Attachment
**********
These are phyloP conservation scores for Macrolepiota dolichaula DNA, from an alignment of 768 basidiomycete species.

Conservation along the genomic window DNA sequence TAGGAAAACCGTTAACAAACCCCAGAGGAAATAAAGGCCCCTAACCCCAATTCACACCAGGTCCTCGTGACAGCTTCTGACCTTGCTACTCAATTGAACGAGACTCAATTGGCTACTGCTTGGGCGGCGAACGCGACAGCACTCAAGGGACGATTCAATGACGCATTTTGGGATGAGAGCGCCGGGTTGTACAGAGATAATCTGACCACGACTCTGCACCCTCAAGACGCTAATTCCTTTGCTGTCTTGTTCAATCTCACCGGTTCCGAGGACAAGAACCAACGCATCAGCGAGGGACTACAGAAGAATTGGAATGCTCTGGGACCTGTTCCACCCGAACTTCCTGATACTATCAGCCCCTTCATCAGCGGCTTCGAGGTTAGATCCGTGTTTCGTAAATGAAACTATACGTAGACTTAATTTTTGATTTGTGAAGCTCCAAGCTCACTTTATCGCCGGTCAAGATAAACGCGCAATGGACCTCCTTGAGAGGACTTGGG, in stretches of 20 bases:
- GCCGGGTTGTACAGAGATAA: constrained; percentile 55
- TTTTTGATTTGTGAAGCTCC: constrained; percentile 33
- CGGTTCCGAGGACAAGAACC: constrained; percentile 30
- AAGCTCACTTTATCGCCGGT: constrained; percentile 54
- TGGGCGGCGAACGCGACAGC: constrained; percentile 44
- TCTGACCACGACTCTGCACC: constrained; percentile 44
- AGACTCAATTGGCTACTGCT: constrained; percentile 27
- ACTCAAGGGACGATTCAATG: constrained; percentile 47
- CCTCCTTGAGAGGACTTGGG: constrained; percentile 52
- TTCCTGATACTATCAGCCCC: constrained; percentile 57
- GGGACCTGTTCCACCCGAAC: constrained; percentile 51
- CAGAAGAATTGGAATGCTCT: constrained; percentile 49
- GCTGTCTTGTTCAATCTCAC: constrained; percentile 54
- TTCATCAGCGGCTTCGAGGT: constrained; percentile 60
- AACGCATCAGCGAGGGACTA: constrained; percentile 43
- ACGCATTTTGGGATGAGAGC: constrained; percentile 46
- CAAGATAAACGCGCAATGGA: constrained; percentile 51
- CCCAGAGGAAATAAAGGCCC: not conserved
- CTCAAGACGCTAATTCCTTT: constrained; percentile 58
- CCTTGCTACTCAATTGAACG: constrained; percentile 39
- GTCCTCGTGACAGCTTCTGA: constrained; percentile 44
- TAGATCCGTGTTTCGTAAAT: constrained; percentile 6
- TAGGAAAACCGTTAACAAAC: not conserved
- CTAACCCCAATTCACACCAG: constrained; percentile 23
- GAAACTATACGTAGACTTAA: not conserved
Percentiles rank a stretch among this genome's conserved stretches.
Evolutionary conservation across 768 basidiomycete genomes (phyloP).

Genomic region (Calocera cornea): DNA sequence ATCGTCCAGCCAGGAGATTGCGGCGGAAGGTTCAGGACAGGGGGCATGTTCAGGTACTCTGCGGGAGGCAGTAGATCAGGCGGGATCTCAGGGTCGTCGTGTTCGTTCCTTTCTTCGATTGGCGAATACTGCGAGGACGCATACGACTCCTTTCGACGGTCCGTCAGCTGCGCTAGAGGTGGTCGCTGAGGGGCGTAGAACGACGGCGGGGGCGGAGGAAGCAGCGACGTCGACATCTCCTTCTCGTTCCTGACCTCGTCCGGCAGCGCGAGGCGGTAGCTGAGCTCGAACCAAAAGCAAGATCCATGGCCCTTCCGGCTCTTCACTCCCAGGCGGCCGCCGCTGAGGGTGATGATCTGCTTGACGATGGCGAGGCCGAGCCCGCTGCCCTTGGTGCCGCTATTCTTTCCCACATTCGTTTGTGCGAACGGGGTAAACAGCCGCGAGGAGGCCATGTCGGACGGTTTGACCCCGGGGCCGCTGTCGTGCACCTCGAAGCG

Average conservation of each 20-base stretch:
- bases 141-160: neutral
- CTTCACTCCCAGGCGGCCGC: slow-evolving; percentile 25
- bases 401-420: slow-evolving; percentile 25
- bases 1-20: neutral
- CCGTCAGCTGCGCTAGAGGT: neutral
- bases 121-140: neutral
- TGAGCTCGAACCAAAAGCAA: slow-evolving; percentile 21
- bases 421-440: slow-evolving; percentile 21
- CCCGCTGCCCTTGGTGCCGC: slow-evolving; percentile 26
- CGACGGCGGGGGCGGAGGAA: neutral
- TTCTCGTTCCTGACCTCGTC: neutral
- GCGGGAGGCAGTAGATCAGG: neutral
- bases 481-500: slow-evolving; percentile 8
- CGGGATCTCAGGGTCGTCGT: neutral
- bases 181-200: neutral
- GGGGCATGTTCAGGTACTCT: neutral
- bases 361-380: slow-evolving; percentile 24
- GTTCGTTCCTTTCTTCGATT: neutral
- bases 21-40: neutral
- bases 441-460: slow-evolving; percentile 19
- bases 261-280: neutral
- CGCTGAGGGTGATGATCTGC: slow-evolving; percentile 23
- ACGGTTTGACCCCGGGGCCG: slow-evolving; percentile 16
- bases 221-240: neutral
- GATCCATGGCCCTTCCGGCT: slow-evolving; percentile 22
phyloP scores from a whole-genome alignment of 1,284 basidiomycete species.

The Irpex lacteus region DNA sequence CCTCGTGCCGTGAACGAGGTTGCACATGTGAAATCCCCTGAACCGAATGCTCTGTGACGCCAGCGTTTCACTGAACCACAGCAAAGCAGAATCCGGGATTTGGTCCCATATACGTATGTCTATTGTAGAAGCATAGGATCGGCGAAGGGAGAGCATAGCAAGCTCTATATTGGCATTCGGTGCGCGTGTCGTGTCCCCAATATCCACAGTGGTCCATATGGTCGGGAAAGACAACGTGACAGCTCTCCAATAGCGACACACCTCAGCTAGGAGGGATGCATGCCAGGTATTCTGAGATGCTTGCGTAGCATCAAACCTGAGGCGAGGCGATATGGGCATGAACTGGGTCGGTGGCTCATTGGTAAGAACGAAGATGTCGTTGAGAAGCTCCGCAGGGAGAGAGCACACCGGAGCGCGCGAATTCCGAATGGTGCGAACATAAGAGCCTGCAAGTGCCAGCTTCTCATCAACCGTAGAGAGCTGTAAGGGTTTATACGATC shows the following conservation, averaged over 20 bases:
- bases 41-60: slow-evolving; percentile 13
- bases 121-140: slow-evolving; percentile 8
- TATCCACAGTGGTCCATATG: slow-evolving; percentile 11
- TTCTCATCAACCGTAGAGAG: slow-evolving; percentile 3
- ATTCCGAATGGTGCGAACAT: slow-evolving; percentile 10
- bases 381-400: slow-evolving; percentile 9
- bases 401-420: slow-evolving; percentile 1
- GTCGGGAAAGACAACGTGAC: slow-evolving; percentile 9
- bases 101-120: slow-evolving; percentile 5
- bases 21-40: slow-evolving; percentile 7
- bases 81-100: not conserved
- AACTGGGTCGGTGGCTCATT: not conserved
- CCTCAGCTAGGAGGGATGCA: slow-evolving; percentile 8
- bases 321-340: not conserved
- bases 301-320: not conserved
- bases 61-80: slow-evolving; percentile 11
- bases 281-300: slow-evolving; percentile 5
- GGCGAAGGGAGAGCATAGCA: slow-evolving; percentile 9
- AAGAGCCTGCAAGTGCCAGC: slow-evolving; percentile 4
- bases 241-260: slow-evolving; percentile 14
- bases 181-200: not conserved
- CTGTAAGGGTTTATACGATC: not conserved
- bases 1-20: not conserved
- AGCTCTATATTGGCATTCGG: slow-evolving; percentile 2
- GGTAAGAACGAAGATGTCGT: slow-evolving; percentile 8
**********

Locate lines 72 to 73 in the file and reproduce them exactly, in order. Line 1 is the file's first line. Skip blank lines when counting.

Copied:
- bases 321-340: not conserved
- bases 301-320: not conserved